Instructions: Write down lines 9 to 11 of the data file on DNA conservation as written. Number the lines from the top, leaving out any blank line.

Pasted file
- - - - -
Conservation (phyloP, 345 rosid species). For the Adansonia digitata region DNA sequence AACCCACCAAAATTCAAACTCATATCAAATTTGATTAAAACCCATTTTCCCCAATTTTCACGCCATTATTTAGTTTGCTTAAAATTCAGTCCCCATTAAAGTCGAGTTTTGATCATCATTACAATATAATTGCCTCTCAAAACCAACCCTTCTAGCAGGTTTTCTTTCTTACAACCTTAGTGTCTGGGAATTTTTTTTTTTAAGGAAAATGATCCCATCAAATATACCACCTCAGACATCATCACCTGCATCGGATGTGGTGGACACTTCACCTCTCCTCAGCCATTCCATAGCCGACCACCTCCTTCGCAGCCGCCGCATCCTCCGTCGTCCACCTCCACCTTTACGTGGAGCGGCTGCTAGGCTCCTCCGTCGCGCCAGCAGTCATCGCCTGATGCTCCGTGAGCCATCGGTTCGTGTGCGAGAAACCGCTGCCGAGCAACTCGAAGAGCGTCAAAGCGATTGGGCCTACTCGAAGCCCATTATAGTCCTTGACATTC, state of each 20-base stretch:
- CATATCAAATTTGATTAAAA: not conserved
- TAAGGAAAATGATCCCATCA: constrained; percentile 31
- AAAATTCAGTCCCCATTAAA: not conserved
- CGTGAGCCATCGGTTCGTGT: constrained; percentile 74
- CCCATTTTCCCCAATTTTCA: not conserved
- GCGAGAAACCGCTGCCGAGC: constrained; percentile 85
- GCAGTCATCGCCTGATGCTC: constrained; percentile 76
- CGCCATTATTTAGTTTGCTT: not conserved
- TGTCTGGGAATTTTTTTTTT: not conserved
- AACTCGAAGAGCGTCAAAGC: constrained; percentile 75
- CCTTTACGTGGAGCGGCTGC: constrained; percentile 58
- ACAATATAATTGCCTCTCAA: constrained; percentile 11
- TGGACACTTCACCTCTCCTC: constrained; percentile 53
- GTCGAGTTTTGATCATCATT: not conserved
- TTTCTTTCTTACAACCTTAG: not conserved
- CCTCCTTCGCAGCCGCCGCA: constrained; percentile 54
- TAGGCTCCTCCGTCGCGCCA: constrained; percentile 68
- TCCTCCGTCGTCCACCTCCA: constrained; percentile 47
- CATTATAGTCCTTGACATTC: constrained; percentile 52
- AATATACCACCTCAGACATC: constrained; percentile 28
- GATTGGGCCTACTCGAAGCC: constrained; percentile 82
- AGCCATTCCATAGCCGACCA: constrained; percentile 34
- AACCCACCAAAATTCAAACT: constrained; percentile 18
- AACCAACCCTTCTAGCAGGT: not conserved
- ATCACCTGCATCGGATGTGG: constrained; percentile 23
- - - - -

- CGCCATTATTTAGTTTGCTT: not conserved
- TGTCTGGGAATTTTTTTTTT: not conserved
- AACTCGAAGAGCGTCAAAGC: constrained; percentile 75